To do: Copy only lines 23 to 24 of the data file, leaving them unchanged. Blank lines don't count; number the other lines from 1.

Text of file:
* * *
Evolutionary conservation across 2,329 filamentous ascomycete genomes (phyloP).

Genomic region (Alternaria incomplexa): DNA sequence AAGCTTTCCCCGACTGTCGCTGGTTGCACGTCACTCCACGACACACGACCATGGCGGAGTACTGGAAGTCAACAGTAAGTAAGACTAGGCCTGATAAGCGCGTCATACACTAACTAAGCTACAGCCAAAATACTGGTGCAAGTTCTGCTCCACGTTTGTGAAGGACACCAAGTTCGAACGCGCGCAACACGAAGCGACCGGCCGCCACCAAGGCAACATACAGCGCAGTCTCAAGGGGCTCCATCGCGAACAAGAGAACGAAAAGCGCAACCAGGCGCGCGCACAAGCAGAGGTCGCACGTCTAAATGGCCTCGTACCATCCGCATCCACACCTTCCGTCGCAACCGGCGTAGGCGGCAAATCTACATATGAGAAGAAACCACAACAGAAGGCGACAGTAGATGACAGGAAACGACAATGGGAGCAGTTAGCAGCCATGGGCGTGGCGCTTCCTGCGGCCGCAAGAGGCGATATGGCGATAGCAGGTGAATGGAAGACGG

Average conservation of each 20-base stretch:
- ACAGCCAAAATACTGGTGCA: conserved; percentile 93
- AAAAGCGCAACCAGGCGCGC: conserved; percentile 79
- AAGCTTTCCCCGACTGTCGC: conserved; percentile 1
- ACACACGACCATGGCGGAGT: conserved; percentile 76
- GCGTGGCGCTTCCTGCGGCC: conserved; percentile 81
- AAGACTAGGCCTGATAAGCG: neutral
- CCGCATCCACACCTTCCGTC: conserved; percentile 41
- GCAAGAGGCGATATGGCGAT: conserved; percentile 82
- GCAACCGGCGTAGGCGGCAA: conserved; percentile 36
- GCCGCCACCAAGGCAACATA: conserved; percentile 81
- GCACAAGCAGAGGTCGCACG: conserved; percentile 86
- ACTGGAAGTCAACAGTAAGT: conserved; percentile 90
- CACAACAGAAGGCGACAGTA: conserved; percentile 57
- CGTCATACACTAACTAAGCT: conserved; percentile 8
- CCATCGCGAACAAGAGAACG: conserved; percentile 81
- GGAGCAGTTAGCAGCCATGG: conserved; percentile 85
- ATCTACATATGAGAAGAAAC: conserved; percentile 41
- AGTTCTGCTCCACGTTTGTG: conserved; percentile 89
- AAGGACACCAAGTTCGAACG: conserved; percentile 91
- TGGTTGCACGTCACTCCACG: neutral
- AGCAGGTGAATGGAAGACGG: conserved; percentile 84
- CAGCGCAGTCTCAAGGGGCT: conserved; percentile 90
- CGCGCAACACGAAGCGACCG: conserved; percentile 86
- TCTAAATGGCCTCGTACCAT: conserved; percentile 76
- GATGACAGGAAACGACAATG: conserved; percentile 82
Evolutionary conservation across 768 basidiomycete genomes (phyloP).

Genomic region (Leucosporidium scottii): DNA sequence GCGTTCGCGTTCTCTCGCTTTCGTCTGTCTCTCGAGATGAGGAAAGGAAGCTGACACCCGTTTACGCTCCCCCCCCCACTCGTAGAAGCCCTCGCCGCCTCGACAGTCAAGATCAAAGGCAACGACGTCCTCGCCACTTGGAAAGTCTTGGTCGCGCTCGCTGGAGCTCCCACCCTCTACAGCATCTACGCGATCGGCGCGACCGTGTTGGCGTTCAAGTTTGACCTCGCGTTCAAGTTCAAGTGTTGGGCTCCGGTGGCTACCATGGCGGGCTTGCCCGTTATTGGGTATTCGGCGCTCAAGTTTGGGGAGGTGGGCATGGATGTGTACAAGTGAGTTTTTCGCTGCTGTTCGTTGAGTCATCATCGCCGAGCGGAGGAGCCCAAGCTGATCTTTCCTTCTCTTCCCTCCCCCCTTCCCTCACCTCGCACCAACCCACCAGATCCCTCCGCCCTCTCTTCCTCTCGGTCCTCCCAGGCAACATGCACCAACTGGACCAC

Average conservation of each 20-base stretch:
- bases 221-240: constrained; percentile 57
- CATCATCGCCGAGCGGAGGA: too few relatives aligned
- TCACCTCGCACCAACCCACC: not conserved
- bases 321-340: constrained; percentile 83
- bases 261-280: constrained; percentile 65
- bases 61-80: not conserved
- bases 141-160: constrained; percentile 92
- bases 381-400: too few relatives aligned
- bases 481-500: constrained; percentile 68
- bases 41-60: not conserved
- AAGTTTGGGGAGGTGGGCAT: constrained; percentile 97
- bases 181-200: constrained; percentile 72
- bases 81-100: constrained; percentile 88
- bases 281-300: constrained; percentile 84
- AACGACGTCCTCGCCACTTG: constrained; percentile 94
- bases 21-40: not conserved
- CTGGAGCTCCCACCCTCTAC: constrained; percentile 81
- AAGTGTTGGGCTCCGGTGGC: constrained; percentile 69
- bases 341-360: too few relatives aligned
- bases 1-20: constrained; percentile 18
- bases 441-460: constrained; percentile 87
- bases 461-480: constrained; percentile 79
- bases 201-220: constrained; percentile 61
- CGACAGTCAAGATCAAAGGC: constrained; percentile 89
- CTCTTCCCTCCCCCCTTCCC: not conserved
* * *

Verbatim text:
- TGGTTGCACGTCACTCCACG: neutral
- AGCAGGTGAATGGAAGACGG: conserved; percentile 84